Rex Airlines skips scheduled stop mid-flight, leaving passengers stranded

Rex Airlines skips scheduled stop mid-flight, leaving passengers stranded

A major Australian airline has brushed off criticism about the support given to passengers travelling in regional Western Australia. 


Key points:

  • Passengers were given the option to remain in Carnarvon or return to Perth after the plane failed to stop
  • One passenger was a minor, and was left stranded while he waited for his parents to drive 350km to collect him
  • A report has found nearly 4 per cent of Australian domestic flights in April were cancelled

Those onboard a delayed Rex Airlines flight last Thursday intending to travel from Perth to Monkey Mia were told mid-flight the plane wouldn’t be stopping at the popular tourist spot and was continuing north to the final destination of Carnarvon.

Passengers were informed they could either remain in Carnarvon, 350 kilometres from their intended destination, or take a return flight to Perth.

A boarding school student travelling alone on a flight home was among those onboard who had intended to get off in Monkey Mia.

With his boarding house closed for the school break, heading back to Perth wasn’t an option for 17-year-old Indie Oakley.

Instead, he waited in Carnarvon for his parents to collect him by car.

A teenager boy and man in singlets and teenage girl in a mid shot

The Oakley family drove 350 kilometres to collect their son Indie, far left, from Carnarvon.(Supplied: Donnelle Oakley)

His mother, Donnelle Oakley, said she had concerns about her son’s safety while stranded as well as the poor driving conditions the family were forced into.

“We’d had a little bit of rain so there are lots of animals on the road [and] it’s a little bit dangerous travelling on dusk,” she said.

“I was a bit worried to be honest, it was about 9pm when we got there,” she said.

“We ended up getting back home at midnight.”

Out of pocket

Ms Oakley said she had paid full price as the ticketed fare was not eligible for regional travel subsidies.

“If you pay $800 to $900 you expect to be dropped at the place where you booked,” she said.

“To travel three and a half hours to pick up Indie was annoying.”

No compensation has been offered by Rex Airlines.

A close up of man in a white shirt with glasses

CHOICE travel expert Jodi Bird says the recent ACCC report recommended a better resourced independent ombudsman for the airline sector.(Supplied: CHOICE)

A Rex Airlines spokesperson did not respond to detailed questions, including why the decision was made not to stop at Monkey Mia or what support was offered to passengers at the time.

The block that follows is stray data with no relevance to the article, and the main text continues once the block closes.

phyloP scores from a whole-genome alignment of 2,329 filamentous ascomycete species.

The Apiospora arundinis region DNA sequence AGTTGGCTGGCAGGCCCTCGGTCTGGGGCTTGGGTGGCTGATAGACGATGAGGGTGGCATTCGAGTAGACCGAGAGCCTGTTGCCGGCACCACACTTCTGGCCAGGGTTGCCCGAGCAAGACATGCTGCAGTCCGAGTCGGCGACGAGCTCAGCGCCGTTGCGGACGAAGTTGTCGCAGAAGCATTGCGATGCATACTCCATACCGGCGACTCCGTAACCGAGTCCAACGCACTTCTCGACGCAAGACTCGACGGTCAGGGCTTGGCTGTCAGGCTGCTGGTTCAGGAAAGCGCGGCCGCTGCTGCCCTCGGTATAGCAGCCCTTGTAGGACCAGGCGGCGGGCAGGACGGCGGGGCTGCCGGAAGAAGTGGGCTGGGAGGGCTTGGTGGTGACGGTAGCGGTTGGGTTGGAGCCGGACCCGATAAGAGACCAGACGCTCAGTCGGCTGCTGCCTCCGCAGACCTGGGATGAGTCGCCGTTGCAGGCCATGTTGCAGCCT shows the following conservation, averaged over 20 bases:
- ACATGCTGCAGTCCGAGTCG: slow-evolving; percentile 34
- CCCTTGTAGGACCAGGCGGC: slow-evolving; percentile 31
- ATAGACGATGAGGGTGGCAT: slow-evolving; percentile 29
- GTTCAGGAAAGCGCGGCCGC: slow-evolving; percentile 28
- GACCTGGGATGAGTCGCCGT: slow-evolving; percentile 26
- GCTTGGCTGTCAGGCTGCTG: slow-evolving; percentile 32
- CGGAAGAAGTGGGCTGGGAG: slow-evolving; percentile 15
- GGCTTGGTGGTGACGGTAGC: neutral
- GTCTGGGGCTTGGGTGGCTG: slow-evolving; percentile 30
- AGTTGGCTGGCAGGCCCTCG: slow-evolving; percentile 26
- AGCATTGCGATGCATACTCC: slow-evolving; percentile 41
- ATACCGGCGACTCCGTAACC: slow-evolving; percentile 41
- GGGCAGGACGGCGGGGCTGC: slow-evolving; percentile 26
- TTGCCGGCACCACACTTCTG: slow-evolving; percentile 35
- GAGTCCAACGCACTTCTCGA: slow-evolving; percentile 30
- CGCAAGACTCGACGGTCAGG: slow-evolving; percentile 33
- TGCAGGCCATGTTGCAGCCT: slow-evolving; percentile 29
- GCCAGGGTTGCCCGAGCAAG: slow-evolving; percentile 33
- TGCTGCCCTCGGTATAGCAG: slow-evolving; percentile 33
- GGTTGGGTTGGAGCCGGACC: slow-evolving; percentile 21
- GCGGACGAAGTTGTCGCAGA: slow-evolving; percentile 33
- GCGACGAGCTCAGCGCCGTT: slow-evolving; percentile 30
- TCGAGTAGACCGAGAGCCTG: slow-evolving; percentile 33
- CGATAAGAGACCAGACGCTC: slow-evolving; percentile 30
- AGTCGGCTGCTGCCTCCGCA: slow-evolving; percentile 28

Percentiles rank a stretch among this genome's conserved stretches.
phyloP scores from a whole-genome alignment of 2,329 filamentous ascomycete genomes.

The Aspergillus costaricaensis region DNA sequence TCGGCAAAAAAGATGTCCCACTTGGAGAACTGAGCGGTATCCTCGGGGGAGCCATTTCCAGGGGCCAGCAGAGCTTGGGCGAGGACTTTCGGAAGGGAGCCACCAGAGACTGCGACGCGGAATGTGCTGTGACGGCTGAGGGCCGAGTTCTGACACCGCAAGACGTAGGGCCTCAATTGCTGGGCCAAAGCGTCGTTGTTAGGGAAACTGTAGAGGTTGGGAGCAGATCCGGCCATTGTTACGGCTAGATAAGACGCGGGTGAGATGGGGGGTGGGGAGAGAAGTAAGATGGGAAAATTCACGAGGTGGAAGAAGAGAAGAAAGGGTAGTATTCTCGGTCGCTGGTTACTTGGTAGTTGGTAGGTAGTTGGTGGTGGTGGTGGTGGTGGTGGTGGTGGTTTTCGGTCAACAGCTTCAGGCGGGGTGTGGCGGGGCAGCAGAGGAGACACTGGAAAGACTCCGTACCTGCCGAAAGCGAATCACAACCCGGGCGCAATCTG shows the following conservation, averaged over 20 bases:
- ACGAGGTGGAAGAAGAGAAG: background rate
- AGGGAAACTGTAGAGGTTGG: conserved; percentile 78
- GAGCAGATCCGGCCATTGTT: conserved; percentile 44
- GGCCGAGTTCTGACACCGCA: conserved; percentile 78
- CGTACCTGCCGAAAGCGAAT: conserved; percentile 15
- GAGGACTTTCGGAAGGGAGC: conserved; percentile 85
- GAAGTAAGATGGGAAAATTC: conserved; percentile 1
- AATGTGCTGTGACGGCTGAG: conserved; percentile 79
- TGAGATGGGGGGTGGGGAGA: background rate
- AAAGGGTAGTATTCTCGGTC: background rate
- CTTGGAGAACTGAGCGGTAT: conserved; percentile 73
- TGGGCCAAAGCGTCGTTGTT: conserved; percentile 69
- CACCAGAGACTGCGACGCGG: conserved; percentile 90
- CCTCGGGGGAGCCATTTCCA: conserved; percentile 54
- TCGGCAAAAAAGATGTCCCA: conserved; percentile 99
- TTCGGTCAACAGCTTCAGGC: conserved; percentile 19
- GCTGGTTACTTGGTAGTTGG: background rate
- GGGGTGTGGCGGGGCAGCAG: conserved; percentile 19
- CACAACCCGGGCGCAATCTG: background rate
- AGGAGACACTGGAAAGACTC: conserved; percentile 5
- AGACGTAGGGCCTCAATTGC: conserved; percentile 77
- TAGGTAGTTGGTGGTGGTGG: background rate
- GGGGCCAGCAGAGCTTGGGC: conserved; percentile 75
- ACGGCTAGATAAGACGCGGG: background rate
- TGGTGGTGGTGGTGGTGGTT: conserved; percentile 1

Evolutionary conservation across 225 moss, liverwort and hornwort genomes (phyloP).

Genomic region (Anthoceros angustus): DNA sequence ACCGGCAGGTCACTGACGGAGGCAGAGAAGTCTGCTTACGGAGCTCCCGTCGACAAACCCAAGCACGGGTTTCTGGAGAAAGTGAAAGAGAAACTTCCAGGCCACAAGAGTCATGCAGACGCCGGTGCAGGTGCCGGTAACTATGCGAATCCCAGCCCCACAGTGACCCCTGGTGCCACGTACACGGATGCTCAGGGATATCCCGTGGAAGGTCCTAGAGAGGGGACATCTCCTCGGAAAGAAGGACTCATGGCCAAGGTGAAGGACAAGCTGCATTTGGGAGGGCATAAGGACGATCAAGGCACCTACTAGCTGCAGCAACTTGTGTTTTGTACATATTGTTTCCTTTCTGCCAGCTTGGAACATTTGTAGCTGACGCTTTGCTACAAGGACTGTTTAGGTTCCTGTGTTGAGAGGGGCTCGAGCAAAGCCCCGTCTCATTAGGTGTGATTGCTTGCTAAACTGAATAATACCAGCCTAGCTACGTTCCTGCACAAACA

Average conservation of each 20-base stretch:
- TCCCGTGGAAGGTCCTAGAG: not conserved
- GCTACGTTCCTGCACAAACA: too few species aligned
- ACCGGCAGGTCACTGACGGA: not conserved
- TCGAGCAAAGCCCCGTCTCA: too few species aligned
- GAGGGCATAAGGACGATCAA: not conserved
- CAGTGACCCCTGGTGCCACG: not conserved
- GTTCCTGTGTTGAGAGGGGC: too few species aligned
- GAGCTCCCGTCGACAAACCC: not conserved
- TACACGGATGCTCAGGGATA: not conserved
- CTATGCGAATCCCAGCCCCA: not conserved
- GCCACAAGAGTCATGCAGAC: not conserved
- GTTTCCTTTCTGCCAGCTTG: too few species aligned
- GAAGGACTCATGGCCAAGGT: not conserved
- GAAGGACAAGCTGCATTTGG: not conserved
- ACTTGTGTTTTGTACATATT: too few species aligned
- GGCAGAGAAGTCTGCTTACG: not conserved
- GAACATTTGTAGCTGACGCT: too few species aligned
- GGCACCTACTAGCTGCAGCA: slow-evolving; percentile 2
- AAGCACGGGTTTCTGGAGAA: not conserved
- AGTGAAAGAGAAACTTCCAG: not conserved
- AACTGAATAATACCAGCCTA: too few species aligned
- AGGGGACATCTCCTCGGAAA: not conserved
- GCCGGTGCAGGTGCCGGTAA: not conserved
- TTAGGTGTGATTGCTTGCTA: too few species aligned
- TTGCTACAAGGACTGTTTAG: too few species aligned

“With regards to individual incidents, Rex is not in a position to comment on the regulated routes of which Monkey Mia/Carnarvon is one,” they said in a statement.

“Such matters are regularly discussed at the community consultative group held by the Department of Transport and we believe that is the right forum to be raising these questions.”

Flights to Monkey Mia occur once a day on northbound routes to Carnarvon.

An additional eight passengers were affected by the airline’s decision to not stop at Monkey Mia, with six arranging a private bus to shuttle them to their destination, and a further two accepting a lift with the Oakley family.

A Rex Airlines plane stands on a runway.

Passengers were told mid-flight that they would be travelling straight through to Carnarvon.(Wikimedia Commons: Bidgee)

Support for customers 

According to the latest report from Australian Competition and Consumer Commission released earlier this week, nearly 4 per cent of Australian domestic flights in April were cancelled and about 30 per cent were late.

Jodi Bird, a travel expert with CHOICE, said the report outlined similar issues to what the consumer advocacy group had seen over the past few years.

“When the airlines have caused consumers problems, there’s not really a great rectification for those problems.

“Officially, you can go to the Airline Customer Advocate, however they are largely ineffective.”

Mr Bird said current regulations in Australia meant passengers were subject to the terms and conditions of the individual carrier.

“The ACCC report has recommended that something be looked at in terms of a more effective, independent ombudsman that has greater resources and greater power to enforce decisions on the airlines.”

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